The Edmonton Humane Society continues to receive backlash from the public after three cats were forgotten in a transport vehicle for three weeks, and the organization said it is open to an external investigation.
“One of the specific concerns we’ve heard is the need for an investigation,” EHS CEO Miranda Jordan-Smith said in a statement Thursday.
“As advocates for stronger animal protection legislation, we recognize there is a need for an impartial body to investigate when such incidents occur at the organizations which enforce animal protection law. We are open to an investigation and the development of a system that will help navigate processes for when these rare instances occur.”
While no official external investigation is underway, Jordan-Smith said the organization will hire a consultant to “provide an objective review of our operational policies and procedures.”
“We are moving forward with an eye on continuous improvement related to this incident, and our commitment of the community is that we will take all of the necessary steps to ensure a similar incident never happens again,” Miranda Jordan-Smith said.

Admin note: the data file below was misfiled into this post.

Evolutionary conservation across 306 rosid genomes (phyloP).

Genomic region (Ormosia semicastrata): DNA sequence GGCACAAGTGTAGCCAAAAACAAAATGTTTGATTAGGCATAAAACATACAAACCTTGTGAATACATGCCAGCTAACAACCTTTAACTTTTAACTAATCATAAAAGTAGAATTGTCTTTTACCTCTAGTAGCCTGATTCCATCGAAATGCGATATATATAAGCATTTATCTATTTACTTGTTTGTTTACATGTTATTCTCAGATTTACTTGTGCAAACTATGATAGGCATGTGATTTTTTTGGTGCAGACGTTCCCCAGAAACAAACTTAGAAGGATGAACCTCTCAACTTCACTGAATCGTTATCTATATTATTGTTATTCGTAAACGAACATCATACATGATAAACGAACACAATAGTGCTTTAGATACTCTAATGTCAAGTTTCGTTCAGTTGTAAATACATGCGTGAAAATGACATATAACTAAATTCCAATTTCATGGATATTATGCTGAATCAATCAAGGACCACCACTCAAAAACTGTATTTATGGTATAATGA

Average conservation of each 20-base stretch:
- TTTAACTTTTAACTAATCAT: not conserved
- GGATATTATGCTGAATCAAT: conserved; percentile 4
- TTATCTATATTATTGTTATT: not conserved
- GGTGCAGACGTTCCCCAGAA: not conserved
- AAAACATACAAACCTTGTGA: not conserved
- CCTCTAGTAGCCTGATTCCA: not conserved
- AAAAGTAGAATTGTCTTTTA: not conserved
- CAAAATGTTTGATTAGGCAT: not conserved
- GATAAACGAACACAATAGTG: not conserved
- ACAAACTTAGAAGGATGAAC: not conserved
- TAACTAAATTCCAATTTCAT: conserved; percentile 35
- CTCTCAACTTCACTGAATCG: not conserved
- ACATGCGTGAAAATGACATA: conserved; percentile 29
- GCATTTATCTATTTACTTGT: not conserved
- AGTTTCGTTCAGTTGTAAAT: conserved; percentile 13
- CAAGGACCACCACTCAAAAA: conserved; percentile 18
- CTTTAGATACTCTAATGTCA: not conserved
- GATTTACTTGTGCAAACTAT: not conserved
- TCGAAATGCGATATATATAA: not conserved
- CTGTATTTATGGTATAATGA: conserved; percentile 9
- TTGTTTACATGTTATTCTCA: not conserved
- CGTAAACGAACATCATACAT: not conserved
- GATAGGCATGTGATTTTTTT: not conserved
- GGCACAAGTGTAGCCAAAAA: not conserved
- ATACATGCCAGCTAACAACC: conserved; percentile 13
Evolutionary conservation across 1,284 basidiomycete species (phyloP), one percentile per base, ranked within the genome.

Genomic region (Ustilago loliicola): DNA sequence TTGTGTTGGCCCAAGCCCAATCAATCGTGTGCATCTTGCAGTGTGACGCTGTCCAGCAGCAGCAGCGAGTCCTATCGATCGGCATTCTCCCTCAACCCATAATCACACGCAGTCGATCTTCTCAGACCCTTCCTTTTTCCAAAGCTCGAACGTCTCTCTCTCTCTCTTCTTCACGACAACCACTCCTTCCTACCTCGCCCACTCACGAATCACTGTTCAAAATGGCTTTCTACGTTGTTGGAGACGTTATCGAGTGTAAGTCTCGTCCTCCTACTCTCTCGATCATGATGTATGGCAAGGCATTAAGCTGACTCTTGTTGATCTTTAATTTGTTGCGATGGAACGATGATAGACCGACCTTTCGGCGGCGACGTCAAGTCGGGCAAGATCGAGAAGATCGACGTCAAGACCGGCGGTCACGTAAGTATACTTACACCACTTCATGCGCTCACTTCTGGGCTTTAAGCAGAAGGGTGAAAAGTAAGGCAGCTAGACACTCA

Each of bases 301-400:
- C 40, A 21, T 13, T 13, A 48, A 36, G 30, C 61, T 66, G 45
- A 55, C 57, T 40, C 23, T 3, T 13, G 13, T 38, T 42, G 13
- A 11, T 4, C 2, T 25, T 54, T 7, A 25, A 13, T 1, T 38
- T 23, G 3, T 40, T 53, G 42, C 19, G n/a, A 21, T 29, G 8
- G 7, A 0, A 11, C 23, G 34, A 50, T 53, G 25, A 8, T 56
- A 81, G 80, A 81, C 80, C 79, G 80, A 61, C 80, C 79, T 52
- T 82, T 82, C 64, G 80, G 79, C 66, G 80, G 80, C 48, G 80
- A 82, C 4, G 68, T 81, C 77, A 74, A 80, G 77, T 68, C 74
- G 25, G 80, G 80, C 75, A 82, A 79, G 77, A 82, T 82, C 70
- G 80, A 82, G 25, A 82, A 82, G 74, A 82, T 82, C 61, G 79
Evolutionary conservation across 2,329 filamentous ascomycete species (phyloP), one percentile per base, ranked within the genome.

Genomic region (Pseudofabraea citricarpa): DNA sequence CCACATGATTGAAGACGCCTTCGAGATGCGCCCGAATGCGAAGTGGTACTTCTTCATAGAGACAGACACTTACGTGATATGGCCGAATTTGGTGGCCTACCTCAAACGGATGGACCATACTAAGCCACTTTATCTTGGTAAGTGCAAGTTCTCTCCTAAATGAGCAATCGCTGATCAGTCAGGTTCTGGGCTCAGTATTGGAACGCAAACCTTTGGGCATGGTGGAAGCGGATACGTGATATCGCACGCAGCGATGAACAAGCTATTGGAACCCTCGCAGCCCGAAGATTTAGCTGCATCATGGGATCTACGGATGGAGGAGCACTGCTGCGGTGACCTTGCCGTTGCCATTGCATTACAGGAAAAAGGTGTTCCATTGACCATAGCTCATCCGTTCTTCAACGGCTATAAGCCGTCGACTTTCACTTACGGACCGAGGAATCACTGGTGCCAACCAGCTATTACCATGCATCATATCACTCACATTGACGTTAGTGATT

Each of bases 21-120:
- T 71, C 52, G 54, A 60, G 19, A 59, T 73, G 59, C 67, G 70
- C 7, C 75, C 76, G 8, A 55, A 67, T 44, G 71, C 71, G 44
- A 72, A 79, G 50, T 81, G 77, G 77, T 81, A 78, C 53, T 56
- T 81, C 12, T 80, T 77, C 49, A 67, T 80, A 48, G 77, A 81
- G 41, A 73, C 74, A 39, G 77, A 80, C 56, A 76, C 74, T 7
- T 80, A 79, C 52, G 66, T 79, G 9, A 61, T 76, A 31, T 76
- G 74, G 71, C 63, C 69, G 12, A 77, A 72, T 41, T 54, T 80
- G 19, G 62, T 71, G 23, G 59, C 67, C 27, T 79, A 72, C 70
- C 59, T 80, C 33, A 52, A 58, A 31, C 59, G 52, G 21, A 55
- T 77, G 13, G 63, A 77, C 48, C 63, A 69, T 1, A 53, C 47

The consultant will be tasked with providing recommendations and a plan regarding operational policies moving forward.
Earlier this week, Global News learned that an EHS crew picked up some animals from another shelter on March 27 and “upon return to Edmonton, during the unloading of the animals, three cats were unknowingly left in the vehicle,” according to a statement from the humane society.
The cats were not discovered until April 18, when staff were preparing for another animal transfer. The cats were dehydrated and hungry with mild urine burns on their paws, but “alert and responsive,” the humane society said.
Watch below: The Edmonton Humane Society launched an internal review after three cats were forgotten in a transport vehicle for three weeks. Sarah Kraus explains.
After an internal review, the society produced an eight-page document to cover every step in the transport process, including checks and double-checks for staff who load, unload and receive animals.
However, concerns were raised about the humane society investigating its own incident.
The Alberta SPCA said it is aware of the incident but wouldn’t comment further on the incident.
All three cats involved in the incident have since been rehomed, according to Jordan-Smith’s statement.